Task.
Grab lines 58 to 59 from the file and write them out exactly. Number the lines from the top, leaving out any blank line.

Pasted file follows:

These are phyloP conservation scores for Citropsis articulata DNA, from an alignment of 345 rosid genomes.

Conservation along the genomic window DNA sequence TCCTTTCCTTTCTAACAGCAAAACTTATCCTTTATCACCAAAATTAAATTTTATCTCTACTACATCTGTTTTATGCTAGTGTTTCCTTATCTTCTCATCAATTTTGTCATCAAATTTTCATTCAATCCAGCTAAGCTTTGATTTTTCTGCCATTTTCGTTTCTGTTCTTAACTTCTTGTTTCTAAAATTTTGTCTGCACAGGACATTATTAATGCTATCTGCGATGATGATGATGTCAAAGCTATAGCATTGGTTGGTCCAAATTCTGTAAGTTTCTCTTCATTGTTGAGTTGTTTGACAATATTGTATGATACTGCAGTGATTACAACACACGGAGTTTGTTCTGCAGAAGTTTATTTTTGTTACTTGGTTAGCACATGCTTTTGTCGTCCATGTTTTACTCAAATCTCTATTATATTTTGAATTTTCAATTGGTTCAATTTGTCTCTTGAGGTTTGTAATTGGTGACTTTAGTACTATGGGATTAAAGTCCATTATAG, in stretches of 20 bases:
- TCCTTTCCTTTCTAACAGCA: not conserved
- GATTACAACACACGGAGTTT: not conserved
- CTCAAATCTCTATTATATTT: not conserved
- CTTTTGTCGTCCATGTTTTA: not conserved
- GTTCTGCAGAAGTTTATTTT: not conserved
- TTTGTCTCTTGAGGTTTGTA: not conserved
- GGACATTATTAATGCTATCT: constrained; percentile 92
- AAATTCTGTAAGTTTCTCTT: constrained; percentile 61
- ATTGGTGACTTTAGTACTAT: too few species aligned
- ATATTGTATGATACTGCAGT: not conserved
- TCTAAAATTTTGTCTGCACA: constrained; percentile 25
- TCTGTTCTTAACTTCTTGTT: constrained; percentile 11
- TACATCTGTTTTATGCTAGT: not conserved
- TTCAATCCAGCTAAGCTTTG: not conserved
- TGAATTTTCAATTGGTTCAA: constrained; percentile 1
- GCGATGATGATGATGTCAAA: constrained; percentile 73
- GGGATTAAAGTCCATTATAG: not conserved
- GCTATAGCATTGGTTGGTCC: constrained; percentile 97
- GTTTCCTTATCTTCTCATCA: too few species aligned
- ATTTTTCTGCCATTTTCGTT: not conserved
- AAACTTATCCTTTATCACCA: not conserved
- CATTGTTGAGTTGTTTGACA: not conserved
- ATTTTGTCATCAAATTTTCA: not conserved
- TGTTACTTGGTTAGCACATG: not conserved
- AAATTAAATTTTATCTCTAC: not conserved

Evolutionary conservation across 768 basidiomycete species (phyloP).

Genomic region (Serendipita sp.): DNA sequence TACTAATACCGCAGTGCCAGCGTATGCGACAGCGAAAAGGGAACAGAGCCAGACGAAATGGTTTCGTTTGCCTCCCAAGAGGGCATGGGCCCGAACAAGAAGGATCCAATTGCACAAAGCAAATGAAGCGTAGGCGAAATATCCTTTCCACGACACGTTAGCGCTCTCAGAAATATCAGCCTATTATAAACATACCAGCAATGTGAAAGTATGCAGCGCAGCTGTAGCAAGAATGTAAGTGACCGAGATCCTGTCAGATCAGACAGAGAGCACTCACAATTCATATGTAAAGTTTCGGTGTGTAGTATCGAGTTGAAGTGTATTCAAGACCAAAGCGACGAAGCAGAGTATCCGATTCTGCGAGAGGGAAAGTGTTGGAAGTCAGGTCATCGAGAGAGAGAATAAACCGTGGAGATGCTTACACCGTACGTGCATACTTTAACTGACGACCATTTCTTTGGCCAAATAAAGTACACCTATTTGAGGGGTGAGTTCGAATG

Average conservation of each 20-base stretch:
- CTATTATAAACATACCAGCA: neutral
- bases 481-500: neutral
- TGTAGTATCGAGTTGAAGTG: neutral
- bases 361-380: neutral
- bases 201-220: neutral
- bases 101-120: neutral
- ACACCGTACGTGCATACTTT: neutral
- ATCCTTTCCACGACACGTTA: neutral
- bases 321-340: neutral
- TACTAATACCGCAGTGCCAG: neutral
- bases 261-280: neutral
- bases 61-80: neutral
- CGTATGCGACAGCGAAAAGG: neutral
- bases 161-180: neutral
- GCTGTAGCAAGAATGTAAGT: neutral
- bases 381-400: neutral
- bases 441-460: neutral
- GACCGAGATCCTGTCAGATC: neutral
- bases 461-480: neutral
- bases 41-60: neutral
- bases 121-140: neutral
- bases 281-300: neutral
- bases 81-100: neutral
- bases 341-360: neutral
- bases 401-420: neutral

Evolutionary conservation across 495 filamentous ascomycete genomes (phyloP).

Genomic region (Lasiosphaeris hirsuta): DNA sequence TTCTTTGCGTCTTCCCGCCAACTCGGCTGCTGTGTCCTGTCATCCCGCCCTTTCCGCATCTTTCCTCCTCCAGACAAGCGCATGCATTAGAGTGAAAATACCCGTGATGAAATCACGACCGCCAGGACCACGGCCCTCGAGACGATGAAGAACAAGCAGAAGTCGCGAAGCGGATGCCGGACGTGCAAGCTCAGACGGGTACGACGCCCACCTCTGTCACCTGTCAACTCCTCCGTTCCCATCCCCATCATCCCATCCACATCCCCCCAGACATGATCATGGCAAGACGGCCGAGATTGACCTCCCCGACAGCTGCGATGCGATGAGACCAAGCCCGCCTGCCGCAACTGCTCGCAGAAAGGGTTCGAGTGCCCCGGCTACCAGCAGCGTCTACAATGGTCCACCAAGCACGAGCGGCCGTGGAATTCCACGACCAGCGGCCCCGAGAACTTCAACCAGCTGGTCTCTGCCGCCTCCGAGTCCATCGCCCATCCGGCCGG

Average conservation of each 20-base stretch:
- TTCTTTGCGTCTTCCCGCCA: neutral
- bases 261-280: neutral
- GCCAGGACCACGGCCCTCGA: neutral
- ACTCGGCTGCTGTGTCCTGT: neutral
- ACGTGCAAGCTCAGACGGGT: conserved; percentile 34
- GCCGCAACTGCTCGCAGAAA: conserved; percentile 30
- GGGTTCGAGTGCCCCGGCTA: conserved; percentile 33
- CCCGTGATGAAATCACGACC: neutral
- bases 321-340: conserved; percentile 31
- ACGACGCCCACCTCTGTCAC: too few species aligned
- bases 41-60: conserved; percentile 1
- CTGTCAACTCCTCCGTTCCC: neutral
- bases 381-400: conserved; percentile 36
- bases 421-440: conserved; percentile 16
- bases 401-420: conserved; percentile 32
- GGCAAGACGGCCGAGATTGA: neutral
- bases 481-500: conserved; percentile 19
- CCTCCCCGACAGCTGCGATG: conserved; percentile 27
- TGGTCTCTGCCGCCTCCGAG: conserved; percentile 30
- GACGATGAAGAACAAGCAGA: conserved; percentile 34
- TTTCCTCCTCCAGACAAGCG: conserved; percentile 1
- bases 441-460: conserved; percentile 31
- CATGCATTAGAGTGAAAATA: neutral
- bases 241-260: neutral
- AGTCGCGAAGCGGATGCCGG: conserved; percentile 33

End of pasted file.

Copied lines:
Average conservation of each 20-base stretch:
- TTCTTTGCGTCTTCCCGCCA: neutral